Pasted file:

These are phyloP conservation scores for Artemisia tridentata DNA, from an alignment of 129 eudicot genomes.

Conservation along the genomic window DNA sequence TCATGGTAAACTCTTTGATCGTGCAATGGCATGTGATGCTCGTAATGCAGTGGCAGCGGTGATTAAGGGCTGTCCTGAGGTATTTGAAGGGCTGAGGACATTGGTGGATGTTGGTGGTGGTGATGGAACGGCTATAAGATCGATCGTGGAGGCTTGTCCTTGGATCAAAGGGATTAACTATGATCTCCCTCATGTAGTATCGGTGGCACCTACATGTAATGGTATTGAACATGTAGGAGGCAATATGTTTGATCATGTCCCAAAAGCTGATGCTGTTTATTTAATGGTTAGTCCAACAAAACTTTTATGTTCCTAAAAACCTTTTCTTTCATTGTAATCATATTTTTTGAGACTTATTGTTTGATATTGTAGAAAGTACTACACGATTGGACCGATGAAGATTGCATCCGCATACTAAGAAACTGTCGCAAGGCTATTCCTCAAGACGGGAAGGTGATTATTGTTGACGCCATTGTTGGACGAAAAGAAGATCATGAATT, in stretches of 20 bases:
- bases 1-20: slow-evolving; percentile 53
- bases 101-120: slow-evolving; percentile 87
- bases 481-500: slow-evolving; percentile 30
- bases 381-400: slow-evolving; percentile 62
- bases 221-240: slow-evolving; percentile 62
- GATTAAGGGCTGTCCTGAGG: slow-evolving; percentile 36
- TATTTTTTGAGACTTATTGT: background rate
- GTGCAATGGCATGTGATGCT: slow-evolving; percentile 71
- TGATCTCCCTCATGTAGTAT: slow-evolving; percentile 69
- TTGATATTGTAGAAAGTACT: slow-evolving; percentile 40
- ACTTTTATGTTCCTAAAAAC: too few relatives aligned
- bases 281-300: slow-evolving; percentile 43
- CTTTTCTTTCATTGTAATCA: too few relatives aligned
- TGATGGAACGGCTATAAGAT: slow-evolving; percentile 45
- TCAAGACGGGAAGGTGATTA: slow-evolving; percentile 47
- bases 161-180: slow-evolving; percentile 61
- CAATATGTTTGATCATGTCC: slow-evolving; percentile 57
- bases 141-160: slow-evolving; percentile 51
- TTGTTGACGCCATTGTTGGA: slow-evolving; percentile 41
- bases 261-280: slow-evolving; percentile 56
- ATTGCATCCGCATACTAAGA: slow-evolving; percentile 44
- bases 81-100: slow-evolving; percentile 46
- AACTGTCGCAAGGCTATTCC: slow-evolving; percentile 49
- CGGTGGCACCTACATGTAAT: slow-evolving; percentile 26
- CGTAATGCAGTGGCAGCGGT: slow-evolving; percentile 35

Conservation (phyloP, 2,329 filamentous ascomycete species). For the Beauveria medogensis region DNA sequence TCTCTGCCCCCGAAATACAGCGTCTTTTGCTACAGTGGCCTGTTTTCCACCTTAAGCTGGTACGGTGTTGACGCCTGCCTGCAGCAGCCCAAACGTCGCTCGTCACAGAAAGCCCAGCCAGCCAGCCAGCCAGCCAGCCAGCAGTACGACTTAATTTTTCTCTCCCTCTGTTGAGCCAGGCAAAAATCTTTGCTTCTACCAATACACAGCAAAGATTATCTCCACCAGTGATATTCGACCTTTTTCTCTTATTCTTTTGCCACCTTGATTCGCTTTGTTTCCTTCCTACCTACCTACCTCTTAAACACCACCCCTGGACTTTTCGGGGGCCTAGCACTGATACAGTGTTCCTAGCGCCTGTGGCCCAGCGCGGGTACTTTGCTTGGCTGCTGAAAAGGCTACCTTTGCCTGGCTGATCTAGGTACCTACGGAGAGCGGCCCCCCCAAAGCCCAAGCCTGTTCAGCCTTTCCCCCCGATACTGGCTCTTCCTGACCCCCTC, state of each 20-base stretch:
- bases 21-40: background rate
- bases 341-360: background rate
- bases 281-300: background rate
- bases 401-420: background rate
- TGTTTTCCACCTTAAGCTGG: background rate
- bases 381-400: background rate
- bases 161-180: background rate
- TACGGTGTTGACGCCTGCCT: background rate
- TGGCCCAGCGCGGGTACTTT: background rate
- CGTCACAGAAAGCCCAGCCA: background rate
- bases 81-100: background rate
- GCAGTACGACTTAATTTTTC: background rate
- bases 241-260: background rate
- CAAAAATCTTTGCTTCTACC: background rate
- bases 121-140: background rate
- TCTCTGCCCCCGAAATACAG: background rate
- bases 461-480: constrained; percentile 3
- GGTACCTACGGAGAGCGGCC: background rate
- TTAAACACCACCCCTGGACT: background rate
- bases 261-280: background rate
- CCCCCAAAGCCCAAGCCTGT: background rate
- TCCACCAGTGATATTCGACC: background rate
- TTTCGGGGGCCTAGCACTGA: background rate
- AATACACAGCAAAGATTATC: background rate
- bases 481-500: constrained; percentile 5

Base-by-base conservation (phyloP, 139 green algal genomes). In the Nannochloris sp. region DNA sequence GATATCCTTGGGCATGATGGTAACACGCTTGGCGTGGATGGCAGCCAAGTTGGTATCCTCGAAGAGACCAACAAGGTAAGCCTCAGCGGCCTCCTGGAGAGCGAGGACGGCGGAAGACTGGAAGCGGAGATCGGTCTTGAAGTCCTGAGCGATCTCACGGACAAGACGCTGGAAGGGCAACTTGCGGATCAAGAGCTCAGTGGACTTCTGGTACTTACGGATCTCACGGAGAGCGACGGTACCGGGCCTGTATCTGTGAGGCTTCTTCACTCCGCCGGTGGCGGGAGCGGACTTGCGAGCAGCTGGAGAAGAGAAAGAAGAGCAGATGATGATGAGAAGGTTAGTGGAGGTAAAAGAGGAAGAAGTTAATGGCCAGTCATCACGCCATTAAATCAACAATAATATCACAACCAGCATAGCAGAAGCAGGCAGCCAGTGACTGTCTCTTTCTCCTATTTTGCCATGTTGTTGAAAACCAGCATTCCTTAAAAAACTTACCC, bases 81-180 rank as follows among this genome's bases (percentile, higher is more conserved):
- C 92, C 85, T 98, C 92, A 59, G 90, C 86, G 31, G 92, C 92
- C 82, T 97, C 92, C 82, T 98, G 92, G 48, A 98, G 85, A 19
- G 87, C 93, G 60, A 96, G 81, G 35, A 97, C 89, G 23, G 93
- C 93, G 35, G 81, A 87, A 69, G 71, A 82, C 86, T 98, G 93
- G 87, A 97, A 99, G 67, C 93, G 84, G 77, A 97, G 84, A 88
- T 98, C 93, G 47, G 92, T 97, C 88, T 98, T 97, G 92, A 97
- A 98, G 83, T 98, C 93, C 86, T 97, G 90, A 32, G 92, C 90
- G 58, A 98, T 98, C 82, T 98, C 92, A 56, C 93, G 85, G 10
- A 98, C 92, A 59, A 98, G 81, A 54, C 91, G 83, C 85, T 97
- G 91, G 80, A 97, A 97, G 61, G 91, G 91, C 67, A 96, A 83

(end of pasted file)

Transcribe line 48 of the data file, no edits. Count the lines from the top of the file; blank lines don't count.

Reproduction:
- bases 261-280: background rate